Derek Leman’s Daily Portion today comments on the Akedah story in Genesis 22. Here are his comments:
God wants to know. He gives Abraham a terrible test, the worst. What kind of god asks his devoted follower to sacrifice his son? What kind of person would kill his son for a god? Does Abraham fail the test or succeed in that he is willing to do the deed?
Every indication in the story of Genesis 22 is that Abraham passes the test. הָאֱלֹהִים נִסָּה אֶת־אַבְרָהָם ha’Elōhim nisach et-‘Avraham, “That [same] God tested Abraham.” From God’s point of view, this test was real. And then after Abraham shows he is willing to kill his son, עַתָּה יָדַעְתִּי כִּי־יְרֵא אֱלֹהִים ‘atah yada’ti ki-yerei’ ‘Elōhim, “Now I know that you revere God.” God’s purpose in the test was to know something [by experience, by seeing it in action] about Abraham’s trust and reverence.
How can we understand this test? For one thing, gods expecting mortals to offer up a child was a known thing in Abraham’s world. Also, we see from the story that God would not allow Abraham to actually offer his son. It’s bad enough, it seems to us, that God asked. At least we know God would not actually desire a child’s death to satisfy his need to be worshipped. But there is also one other implication in the way the story is told that can help us have confidence in God’s goodness.
The way the story is told, Abraham and Isaac are both struggling to understand what is about to happen. Abraham makes several statements which could be seen as lies, something we know he is capable of, or as hopeful expressions of trust that the situation will end without tragedy.
Abraham tells his attendants, “The boy and I, let us go there and worship and let us return to you” (the verbs are in the cohortative mood, though most translations ignore it). Abraham says Isaac will return with him.
Later Abraham tells Isaac, who is becoming frightened, “God himself will provide the lamb.”
Abraham seems to trust that the outcome will be a good one. No doubt he is fearful. It’s possible he is lying to his son and the servants. The story is deliberately opaque, leaving us to consider multiple possibilities.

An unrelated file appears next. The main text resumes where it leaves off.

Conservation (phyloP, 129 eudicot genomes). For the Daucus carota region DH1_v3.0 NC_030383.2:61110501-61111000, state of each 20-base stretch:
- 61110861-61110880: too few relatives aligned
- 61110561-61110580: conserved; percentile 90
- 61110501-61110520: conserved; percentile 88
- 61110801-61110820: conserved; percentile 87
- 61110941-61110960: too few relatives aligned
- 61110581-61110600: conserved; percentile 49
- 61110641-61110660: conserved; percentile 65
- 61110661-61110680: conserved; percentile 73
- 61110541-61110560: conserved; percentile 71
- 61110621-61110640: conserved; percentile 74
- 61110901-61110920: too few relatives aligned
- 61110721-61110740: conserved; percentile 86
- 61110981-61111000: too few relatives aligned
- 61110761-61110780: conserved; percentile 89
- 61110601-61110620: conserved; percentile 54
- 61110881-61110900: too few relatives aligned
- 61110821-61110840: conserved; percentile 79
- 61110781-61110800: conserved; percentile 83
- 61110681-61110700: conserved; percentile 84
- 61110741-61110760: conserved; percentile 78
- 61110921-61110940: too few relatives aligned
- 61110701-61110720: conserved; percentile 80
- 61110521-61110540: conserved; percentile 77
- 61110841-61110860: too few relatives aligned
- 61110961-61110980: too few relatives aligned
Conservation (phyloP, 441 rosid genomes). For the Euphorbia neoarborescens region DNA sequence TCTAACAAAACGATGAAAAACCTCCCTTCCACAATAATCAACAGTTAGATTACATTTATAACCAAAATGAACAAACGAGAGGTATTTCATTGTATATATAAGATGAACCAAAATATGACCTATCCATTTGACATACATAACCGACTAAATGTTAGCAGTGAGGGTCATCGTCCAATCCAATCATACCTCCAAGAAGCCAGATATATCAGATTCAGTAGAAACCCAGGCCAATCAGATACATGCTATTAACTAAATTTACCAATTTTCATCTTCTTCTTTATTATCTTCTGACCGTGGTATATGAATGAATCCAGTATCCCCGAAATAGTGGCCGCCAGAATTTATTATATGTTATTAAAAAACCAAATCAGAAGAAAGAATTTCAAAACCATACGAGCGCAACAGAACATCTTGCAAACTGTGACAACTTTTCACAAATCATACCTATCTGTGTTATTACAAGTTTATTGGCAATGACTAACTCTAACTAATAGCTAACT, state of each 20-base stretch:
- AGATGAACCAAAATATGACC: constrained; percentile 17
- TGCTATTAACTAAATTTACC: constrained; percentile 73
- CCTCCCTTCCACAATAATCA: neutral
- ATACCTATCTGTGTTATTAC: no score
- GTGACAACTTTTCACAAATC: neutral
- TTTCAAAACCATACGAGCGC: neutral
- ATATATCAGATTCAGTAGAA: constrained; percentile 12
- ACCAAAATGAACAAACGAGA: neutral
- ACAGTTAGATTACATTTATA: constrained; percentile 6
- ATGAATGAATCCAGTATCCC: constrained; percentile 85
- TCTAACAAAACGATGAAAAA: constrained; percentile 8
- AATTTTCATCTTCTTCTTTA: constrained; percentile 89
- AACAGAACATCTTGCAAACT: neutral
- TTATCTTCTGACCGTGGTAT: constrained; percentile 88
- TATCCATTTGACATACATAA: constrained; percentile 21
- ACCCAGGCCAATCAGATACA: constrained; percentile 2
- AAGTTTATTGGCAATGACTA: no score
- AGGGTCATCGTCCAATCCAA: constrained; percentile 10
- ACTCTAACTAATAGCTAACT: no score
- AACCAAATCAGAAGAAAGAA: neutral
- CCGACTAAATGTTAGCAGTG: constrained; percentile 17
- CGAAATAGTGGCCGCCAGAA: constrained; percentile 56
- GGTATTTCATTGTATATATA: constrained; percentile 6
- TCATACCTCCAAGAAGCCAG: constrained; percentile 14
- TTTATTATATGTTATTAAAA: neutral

But we have to consider, perhaps the test was not “will Abraham kill his son to show how much he adores me, his God and benefactor?” but perhaps something else: “Will Abraham trust that I am not like other gods?”
Vs. 1 explains God’s purpose in asking Abraham to sacrifice his son. God is testing Abraham. For Abraham, perhaps the test is giving up the one thing that makes God’s promise work and thus lose all that God promised. If he accedes to Adonai’s request, he will have no offspring and thus he will no longer be a blessing after his death. For God, perhaps the motive is to see if a mortal can love him more than life, offspring, and blessings. Will Abraham continue with this deity who takes back the one thing he has desired?
As writer Skip Moen has emphasized in his book, Crossing, the request Adonai makes, “Take your son . . . and offer him,” is not a command. The verb take has the particle of entreaty נָא (na’) following it and should be rendered “take, please.” Abraham is not obeying a command from Adonai, but acceding to his request.
Vss. 7-8 are troubling. Does Isaac suspect? Does Abraham’s answer calm his fears at all? It cannot be, as some have said, that Abraham knew and intended by his words to say, that God would substitute a ram for Isaac. This was no true test if Abraham had no fear God would take back the child of the promise. Abraham is being deliberately obtuse to his son, deceiving him. Yet Abraham’s words are true in a way that the patriarch does not suspect.
God will save the boy though Abraham will not.
The meaning of the story is clarified greatly by vs. 12, when God says, “Now I know.” Readers have spun many theories over the centuries: Abraham knew Isaac would not die or he thought the boy would be resurrected or this was really just God teaching against human sacrifice. All of these theories crumble under the weight of vs. 12. God wanted to know if a mortal could love him with “disinterested love,” that is, love for God’s own sake and not for the things he can give.
The test was so that God could know Abraham’s heart truly. But isn’t God omniscient? Does he need to test us in order to know what is in our hearts? The story teaches us something wonderful about knowing: to know by experience is infinitely greater than to know by cognitive awareness. What good is it to know in our head that a beloved person loves us in return? We want them to show us or tell us. And this leads to a wonderful realization about God: he desires our love. We might imagine the Omnipotent is immune to such needs or think that they are weakness.
“Now I know that you revere God,” he says to Abraham (I am translating “fear” as “revere, hold in awe”). The positive message of this story fits with much we read elsewhere, especially Deuteronomy, Proverbs, and Ecclesiastes (e.g., Deut 6:2; Prov 1:7; Eccles 12:13).
But there is no denying the story is upsetting. Would God have a father take the life of his son? How can we relate to a God who would ask such a thing?
This is not a contradiction of belief in divine omniscience. Knowledge is more than cognitive awareness. A higher kind of knowledge, which God seeks here, is experience. The purpose of Abraham’s test is that God would know by experience the depths of his trust and faith. Abraham is the father of faith and his great crisis story shows us what deep faith looks like, loving the Giver more than any gift. If God was willing to take away the very promise that drew Abraham out of his clan and away from his gods, what reason would Abraham have to love God? Only the awe of heaven could explain Abraham’s clinging in spite of God’s taking away. This is exactly what God says in response.